Update: further to the 2017 Autumn Budget being announced, we published a blog post looking at the impact on property and homebuilders, tax efficient investing (specifically the EIS), and Angel investors.
With the day of the general election drawing nearer, all eyes were on chancellor George Osborne as he unveiled his 2015 Budget.Aside from the abolition of annual tax return and a freeze on wine duty, the chancellor outlined plans for a new programme which will aid growth by delivering up to £100million to businesses which are focused on growth.
Help to Grow
“Help to Grow” promises to provide smaller companies with loans of between £500,000 and £2million each. The idea is that the injection of capital and support supplied by the pilot initiative will help growing businesses to “achieve their potential” as they carry out expansion plans.
Speaking on the announcement, Keith Morgan, CEO of British Business Bank, said: "We know from British Business Bank research that almost half of UK firms (around 46% per cent) want to expand this year yet there is a market gap for smaller businesses seeking finance in the £500,000 to £2m range.
“Growth Loans has been designed to target that market failure in access to finance – we estimate as many as 500 businesses a year might be suitable for a Growth Loan […which] should enable a range of new ideas and approaches that work both for finance providers and the dynamic high-growth smaller businesses that need this essential finance.”
During a pilot run of the “Help to Grow” scheme, for which British Business Bank have published a Request for Proposals, it is hoped that at least £100million of lending capital will be generated using alternative methods:
funds which enable co-investment between private and public money
funds which would invest private money.
Under the pilot, owners of high growth businesses and investors will have the option of debt finance with equity elements or unsecured junior debt.
Amendments to EIS and SEIS
During the Budget speech, George Osborne also announced amendments to the Enterprise Investment Scheme (EIS) and Seed Enterprise Investment Scheme SEIS, as well as to Venture Capital Trusts (VCTs), which have been introduced in order to “ensure that the UK continues to offer significant and well-targeted support for investment into small and growing companies, in line with new EU rules”.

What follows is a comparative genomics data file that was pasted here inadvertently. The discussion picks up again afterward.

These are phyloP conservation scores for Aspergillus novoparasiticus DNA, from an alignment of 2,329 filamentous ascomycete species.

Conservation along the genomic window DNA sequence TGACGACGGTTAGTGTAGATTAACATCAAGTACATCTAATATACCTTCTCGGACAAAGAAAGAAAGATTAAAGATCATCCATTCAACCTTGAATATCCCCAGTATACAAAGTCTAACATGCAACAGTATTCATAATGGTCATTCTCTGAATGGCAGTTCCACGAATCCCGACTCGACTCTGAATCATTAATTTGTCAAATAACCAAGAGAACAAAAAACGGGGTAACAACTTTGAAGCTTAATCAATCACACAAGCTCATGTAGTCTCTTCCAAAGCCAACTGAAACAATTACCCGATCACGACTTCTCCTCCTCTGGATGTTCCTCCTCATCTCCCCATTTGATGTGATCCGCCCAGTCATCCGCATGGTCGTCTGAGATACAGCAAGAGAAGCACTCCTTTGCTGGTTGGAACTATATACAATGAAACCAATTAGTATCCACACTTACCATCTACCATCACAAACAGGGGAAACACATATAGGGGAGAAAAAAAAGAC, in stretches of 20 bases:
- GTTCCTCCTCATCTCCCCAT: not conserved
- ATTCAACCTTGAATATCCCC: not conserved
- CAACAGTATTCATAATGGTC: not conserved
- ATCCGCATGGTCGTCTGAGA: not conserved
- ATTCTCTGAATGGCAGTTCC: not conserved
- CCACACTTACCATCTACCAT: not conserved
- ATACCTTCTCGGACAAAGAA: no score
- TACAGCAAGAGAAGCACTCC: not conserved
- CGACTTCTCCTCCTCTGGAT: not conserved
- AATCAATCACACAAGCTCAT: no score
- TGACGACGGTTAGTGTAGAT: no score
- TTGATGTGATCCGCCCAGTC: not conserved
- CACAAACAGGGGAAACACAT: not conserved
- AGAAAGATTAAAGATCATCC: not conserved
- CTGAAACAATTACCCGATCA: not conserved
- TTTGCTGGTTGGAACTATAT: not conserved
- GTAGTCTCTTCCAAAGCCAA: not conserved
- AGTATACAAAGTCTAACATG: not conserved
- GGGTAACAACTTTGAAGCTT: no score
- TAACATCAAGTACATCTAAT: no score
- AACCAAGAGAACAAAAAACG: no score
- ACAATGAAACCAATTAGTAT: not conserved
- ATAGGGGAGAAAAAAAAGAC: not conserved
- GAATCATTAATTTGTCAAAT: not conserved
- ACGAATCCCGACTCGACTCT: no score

As three of the most tax efficient investment methods, EIS, SEIS, and VCTs have played a significant role in kick-starting growth in the UK economy through encouraging investment in start up, early stage, and more established businesses. So much so, in fact, that the originally-temporary Seed Enterprise Investment Scheme was announced as a permanent fixture in last year’s Budget.
Bruce Macfarlane, managing partner of MMC Ventures said, “I welcome the government’s continued backing for UK enterprise and investment, and especially the ongoing support for the enterprise investment scheme. The government clearly believes that EIS and VCTs are working as they are also applying that model in the social investing space.”
One of the most interesting amendments was that the requirement that 70% of funds raised under SEIS must have been spent before EIS or VCT funding can be raised has now been removed.
Nick Halstead, CEO of DataSift welcomed the changes, saying, “It’s great to see the Seed Enterprise Investment Scheme and Enterprise Investment Scheme being updated […] It takes a lot of time and effort to raise funding and being able to secure investment concurrently means management teams can spend more time doing what they should be doing – running and building a successful business.”
Other changes to EIS, SEIS, and VCTs are:
the introduction of a cap of £15million on the total investment amount small companies would be able to receive from tax-advantaged venture capital schemes,
an increase in the maximum employee limit for “knowledge-intensive” companies from 249 to 499 employees,
the requirement that companies must be less than 12 years old when receiving their first EIS or VCT investment (except in cases where the investment could lead to a “substantial change in the company’s activity”).